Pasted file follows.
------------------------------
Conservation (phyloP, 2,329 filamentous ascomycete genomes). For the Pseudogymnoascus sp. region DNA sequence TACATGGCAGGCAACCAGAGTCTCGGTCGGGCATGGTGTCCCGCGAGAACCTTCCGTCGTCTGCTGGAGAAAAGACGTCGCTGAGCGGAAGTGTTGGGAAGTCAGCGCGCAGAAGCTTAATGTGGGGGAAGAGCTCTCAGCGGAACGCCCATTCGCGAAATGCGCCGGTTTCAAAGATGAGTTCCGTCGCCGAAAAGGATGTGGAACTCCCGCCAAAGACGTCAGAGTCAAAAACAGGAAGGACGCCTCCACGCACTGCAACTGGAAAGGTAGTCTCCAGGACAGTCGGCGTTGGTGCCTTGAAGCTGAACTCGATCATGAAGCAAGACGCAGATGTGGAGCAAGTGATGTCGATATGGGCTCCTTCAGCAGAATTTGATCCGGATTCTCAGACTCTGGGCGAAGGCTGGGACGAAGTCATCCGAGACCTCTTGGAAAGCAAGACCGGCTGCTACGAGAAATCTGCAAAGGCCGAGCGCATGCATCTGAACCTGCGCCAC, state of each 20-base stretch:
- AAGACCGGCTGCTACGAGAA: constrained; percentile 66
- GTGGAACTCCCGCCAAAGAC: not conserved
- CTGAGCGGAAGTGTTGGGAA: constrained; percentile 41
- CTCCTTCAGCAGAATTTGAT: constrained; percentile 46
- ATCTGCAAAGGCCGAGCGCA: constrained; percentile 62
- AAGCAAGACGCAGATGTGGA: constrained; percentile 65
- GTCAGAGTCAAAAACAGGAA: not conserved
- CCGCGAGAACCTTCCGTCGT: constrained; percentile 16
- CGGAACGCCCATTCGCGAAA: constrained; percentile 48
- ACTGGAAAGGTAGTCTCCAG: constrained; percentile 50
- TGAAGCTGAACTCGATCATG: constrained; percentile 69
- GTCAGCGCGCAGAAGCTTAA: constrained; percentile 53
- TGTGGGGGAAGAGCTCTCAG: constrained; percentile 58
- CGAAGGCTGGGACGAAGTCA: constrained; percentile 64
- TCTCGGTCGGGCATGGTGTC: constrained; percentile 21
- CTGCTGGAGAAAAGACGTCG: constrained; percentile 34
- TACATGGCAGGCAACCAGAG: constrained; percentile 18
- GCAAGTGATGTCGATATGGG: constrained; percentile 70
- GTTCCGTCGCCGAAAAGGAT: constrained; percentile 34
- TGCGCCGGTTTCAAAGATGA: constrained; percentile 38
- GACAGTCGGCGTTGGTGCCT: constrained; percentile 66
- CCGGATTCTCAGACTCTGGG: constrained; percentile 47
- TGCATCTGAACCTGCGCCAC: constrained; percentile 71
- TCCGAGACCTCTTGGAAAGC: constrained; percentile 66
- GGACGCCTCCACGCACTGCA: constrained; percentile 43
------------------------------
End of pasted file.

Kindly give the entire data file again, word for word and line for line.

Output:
Conservation (phyloP, 2,329 filamentous ascomycete genomes). For the Pseudogymnoascus sp. region DNA sequence TACATGGCAGGCAACCAGAGTCTCGGTCGGGCATGGTGTCCCGCGAGAACCTTCCGTCGTCTGCTGGAGAAAAGACGTCGCTGAGCGGAAGTGTTGGGAAGTCAGCGCGCAGAAGCTTAATGTGGGGGAAGAGCTCTCAGCGGAACGCCCATTCGCGAAATGCGCCGGTTTCAAAGATGAGTTCCGTCGCCGAAAAGGATGTGGAACTCCCGCCAAAGACGTCAGAGTCAAAAACAGGAAGGACGCCTCCACGCACTGCAACTGGAAAGGTAGTCTCCAGGACAGTCGGCGTTGGTGCCTTGAAGCTGAACTCGATCATGAAGCAAGACGCAGATGTGGAGCAAGTGATGTCGATATGGGCTCCTTCAGCAGAATTTGATCCGGATTCTCAGACTCTGGGCGAAGGCTGGGACGAAGTCATCCGAGACCTCTTGGAAAGCAAGACCGGCTGCTACGAGAAATCTGCAAAGGCCGAGCGCATGCATCTGAACCTGCGCCAC, state of each 20-base stretch:
- AAGACCGGCTGCTACGAGAA: constrained; percentile 66
- GTGGAACTCCCGCCAAAGAC: not conserved
- CTGAGCGGAAGTGTTGGGAA: constrained; percentile 41
- CTCCTTCAGCAGAATTTGAT: constrained; percentile 46
- ATCTGCAAAGGCCGAGCGCA: constrained; percentile 62
- AAGCAAGACGCAGATGTGGA: constrained; percentile 65
- GTCAGAGTCAAAAACAGGAA: not conserved
- CCGCGAGAACCTTCCGTCGT: constrained; percentile 16
- CGGAACGCCCATTCGCGAAA: constrained; percentile 48
- ACTGGAAAGGTAGTCTCCAG: constrained; percentile 50
- TGAAGCTGAACTCGATCATG: constrained; percentile 69
- GTCAGCGCGCAGAAGCTTAA: constrained; percentile 53
- TGTGGGGGAAGAGCTCTCAG: constrained; percentile 58
- CGAAGGCTGGGACGAAGTCA: constrained; percentile 64
- TCTCGGTCGGGCATGGTGTC: constrained; percentile 21
- CTGCTGGAGAAAAGACGTCG: constrained; percentile 34
- TACATGGCAGGCAACCAGAG: constrained; percentile 18
- GCAAGTGATGTCGATATGGG: constrained; percentile 70
- GTTCCGTCGCCGAAAAGGAT: constrained; percentile 34
- TGCGCCGGTTTCAAAGATGA: constrained; percentile 38
- GACAGTCGGCGTTGGTGCCT: constrained; percentile 66
- CCGGATTCTCAGACTCTGGG: constrained; percentile 47
- TGCATCTGAACCTGCGCCAC: constrained; percentile 71
- TCCGAGACCTCTTGGAAAGC: constrained; percentile 66
- GGACGCCTCCACGCACTGCA: constrained; percentile 43